From fly to deep sea, fishing is probably one of the most popular and most rewarding activities as you can pretty much guarantee going home with a big prize and a well-deserved meal. Yet, before you head out into the boat or hit the peer, make sure you are familiar with the different ways you can attach your fishing accouterment before casting that line.
Here are 8 fishing knots that every angler should know.
In recent years, and ”Improved Clinch Knot” was designed to enhance the original, but the original way is still an important form of knot that every angler needs in their repertoire.
It is a trusted knot amongst some of the most skilled fly-fishing experts because of its speedy assembly, which allows for more fishing time.
To do this knot, you must feed the line through the eye of the lure. Double back and pinch two lines together with your right hand. Then, twist the line to put about seven twists below the lure before feeding the tag end back through the opening below the lure. Moisten the line before pulling the knot tight to ensure that it remains affixed. This lure is great for those using a two-fly rig as their lure.
Popularized in the 19th century by Major William Greer Turle, this form of knot is known for connecting a fly or hook to a leader.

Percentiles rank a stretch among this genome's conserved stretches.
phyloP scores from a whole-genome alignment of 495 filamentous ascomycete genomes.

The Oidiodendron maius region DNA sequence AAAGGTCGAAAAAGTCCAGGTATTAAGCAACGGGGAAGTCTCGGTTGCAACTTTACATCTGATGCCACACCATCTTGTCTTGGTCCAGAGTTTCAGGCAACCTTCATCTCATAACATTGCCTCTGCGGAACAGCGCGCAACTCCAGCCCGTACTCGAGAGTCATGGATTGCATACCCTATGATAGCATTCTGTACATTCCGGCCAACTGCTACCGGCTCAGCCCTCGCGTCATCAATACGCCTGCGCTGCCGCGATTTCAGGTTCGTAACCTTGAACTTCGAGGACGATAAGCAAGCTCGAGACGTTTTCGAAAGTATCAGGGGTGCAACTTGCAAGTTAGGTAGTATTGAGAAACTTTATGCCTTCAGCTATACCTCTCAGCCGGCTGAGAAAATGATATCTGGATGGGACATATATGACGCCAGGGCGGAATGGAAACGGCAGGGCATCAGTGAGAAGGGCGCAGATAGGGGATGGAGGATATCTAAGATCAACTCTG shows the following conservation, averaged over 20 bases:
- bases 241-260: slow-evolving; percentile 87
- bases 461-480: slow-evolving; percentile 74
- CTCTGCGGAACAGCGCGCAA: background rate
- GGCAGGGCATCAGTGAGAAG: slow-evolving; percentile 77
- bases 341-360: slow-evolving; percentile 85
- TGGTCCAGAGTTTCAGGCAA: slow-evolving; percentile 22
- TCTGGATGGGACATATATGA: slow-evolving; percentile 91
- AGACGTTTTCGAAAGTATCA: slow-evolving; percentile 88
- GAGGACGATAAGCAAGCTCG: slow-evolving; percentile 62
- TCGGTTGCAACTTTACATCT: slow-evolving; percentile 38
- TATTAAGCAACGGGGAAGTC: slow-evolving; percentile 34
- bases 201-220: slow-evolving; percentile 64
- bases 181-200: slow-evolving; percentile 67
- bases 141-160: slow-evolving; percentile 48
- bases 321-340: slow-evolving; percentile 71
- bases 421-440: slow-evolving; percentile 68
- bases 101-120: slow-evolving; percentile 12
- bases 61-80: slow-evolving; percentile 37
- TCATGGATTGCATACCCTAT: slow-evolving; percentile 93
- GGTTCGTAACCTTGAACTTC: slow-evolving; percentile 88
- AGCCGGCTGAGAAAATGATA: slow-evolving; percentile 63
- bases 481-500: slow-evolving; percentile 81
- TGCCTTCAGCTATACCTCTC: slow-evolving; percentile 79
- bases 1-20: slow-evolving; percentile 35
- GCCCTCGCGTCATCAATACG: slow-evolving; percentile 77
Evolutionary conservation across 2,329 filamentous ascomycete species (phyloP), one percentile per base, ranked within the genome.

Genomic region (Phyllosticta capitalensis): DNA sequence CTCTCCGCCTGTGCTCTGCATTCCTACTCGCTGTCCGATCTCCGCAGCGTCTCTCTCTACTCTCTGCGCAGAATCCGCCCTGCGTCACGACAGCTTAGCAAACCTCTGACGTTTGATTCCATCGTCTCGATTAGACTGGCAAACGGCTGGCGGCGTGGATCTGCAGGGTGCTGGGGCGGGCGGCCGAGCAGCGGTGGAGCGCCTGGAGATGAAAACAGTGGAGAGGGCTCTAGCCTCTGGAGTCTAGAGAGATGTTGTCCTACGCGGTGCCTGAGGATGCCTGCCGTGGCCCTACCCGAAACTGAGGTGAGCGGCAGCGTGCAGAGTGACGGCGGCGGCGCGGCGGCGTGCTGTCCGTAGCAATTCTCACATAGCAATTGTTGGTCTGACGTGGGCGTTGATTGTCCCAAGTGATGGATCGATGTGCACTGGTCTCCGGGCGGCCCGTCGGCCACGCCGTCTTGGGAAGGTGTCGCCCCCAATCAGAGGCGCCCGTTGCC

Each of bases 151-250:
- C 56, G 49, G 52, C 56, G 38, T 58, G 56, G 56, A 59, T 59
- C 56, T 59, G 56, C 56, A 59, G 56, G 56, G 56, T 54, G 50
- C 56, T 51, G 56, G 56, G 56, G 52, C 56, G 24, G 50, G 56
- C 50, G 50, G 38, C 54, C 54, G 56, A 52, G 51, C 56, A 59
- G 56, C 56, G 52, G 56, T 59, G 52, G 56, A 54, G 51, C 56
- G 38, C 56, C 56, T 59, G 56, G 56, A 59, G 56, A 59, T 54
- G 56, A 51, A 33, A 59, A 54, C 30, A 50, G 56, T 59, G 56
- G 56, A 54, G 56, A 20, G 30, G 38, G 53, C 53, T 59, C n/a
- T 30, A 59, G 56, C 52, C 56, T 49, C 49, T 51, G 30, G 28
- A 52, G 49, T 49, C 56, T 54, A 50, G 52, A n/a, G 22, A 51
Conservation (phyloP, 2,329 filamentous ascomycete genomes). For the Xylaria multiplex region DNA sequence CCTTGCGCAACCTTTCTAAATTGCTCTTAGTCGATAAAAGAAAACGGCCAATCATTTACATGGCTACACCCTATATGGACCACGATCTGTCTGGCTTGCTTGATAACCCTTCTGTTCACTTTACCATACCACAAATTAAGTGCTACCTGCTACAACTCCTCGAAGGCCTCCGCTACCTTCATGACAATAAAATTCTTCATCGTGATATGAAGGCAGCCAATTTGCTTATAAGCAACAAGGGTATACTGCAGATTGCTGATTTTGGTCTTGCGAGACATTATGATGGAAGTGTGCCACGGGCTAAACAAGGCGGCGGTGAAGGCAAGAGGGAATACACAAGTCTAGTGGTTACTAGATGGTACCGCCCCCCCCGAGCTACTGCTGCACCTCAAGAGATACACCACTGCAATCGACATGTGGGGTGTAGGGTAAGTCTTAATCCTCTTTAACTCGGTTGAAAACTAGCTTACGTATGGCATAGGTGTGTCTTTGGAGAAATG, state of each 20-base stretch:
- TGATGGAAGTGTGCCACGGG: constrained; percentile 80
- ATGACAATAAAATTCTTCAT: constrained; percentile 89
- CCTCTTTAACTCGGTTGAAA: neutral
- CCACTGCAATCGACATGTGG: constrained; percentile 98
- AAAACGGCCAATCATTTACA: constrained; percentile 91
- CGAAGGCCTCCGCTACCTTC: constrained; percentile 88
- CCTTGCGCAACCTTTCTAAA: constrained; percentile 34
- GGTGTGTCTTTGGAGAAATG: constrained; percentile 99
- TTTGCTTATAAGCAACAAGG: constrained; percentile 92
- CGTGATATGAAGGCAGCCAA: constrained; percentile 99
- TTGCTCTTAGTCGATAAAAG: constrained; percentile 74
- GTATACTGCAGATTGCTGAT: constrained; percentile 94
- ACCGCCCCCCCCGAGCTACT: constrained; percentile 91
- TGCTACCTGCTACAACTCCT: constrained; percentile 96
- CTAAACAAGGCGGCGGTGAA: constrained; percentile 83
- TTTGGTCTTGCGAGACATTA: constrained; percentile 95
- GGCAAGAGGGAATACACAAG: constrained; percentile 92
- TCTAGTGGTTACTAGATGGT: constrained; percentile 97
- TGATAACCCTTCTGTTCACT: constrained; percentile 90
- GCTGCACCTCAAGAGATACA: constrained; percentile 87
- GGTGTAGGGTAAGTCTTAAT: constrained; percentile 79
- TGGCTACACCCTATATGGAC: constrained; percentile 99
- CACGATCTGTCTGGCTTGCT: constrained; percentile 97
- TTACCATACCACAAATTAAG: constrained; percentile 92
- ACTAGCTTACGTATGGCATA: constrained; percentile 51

To tie, first pass the line through the hook and make a loop. Next make a smaller loop and wrap the end around it twice.
Then, hold the bigger loop and pull the end to tighten. Take the bigger loop around the hook and pull the stranding part. The knot should tighten which will allow you to trim off the excess tag.
Why should an angler know this knot? It is a strong knot that allows the fly to swim better and is versatile for both thin and thick lines. It can also be used for steelhead and salmon anglers as well for their larger targets.
This kind of knot is a strong knot that also gives a smooth shape and will break less often. With an 83% breaking strength, the Blood Knot joins two fishing lines of similar sizes like they are different sections of the leader or tippet.
The name comes from its use as a tie used to make a Cat O’Nine Tails Whip. To tie the Blood Knot, wrap the second line around the first five times. Then pass it through the central loop it has made. Take the first line and wrap it around the red one five times as well in the opposite direction. You’ll pass the first through the central loop. Finally, pull the two tag ends in their different directions to tighten before cutting off the tag ends.
This is also a great way to connect braid lines to braid lines, braid to monolines, mono to monolines, and braid to fluorocarbon lines. This makes this knot truly versatile for all anglers no matter where they cast their lines at.
To Snell Knot a hook (or called “Snelling” the hook), composes of attaching a tippet or leader directly to a baited hook. It can be done with either braided, mono, or fluorocarbon lines. Some testing shows that the breaking strength of this particular style of knot is around 20-30-pound fluorocarbon.